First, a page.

I am a writer–but I’m also a pirate.
Since I was a kid, I have been fascinated with the history of pirates. From fictional accounts such as Robert Louis Stevenson’s Treasure Island, to the writings of Captain Charles Johnson, A. O. Esquemeling, Howard Pyle, Marcus Rediker, David Cordingly, and more, I devoured anything I could find about the Golden Age of Piracy (roughly 1690 to 1730).
In 20 years as a naval officer, I had the opportunity to sail many of the world’s oceans, including two-handing a sailboat from Puerto Rico to Key West. I experienced firsthand the challenges of life at sea while plying the very same waters that Thomas Tew, Edward Teach (Blackbeard), Charles Vane, and others sailed in search of their next victim.
As a boarding officer in the Persian Gulf, I had a taste of the pirate profession by stopping and boarding ships in open water. I would be lying if I said every time I climbed a rope or scaled a pilot ladder onto the deck of a sometimes less-than-compliant dhow, cargo ship, or tanker, I didn’t have visions of going on the account and capturing a prize.
I have also published two feature articles on piracy (modern and historical) and was invited to participate as a panel speaker at the 2009 European Conference on Maritime Piracy in London, England.
Hell, I even have a parrot tattooed on my left shoulder and Blackbeard’s flag on my right!
If all that doesn’t convince you of my
fetish for attraction to all things piratical, I don’t know what will. Oh wait, yes I do…
Yesterday, I started a part-time job at the St. Augustine Pirate & Treasure Museum!
Okay, I’m not one of the costumed tour guides (yet), but I got my foot in the door–the front door, to be exact…just through the gift shop at the entrance to the museum proper. If that didn’t tip you off to the nature of my new swashbuckling adventure, I’ll tell you: I work the cash register.
Pirates don’t work cash registers!
True, Jack Rackham or Charles Vane likely never scanned price tags on t-shirts or sold admissions tickets, but they made change (sort of). You see, when a sailor went on the account (gone a-pirating, if you will), he knew just how much he would earn as a share of whatever plunder was taken during his time aboard. For example, if a seaman was promised a 1/10th share of the loot on any given take, he would walk away with 1/10th of one share of the sugar captured out of Martinique. Now that’s not 1/10th of the sugar haul, but 1/10th of a single “share.” By contrast, the navigator may get 3 shares, or 30x what the seaman received. Got that?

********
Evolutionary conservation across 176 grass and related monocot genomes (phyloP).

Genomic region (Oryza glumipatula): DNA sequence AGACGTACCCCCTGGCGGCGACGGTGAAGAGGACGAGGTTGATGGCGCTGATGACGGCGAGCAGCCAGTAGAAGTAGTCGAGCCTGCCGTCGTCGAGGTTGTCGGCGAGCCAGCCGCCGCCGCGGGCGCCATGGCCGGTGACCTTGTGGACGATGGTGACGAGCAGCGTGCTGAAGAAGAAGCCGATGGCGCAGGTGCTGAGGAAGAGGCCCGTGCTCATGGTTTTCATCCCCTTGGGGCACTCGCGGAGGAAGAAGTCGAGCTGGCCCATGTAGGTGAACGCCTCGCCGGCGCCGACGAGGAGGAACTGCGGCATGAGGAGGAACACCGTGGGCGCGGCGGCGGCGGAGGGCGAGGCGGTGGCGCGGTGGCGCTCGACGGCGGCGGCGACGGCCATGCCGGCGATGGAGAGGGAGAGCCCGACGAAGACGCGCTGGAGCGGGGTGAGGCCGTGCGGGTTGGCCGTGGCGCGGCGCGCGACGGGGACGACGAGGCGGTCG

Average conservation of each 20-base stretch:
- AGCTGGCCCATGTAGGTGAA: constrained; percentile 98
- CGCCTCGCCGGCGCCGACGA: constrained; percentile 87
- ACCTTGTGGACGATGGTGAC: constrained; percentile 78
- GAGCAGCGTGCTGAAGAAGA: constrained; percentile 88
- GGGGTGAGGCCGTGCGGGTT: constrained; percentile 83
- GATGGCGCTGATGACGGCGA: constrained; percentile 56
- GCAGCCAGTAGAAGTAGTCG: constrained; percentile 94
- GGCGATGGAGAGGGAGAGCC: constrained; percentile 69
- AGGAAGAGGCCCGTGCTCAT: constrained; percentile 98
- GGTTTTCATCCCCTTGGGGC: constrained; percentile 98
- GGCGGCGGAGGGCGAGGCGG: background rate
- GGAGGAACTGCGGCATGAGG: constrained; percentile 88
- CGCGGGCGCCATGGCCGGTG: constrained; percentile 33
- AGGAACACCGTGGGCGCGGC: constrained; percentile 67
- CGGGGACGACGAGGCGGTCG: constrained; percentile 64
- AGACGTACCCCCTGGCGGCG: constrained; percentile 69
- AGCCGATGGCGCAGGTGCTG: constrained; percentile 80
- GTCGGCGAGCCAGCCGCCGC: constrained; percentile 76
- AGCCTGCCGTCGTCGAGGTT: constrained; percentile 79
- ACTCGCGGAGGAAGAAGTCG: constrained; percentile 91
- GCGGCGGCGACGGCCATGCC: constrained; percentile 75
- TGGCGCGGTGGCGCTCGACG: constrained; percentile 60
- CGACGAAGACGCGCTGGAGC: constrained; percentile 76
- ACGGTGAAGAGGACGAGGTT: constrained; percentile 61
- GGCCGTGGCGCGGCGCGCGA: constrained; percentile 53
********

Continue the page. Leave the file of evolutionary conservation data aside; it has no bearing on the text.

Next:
Enough math. The point is, the pirate captain was making change. The poor sack who had his cargo taken gave the pirate captain a twenty (the captured booty), and the captain gave each crewmember whatever he didn’t keep for himself. Instead of a ball cap with a cool skull and crossbones, though, the captain of the plundered vessel was usually happy to hand over the money just see another sunrise.
It’s all a matter of perspective, see? To outsiders, I’m just a cashier, but from my perspective, this new part-time gig is just like being on the account, without the mortal hazards.
Fine, I’m still a cashier. But I get to work with this guy,
…which beats working here:
“Come,…let us make a hell of our own.”
So for now, I will still be writing (my full-time profession), but I will spend a part of some of my days with the pirates. My wife has graciously stepped up to fill the kid-taxi void that emerged with my new-found employment. It ain’t gonna be pretty at times, but as Blackbeard said–according to Captain Charles Johnson–“let us make a hell of our own.”
I know it will be hot (we live in Florida, and it is almost summer), but I think this new “hell” will only make us stronger as a family. And less time means less wasted time, so perhaps the next book will be done a lot sooner than anticipated.
Until next week, Fair Winds and Following Seas, y’all.
(Note: This post is going out a bit later in the day than my previous posts as I try to determine the optimal time of day to reach the most number of people. Remember, I’m still new at this blogging stuff 🙂 )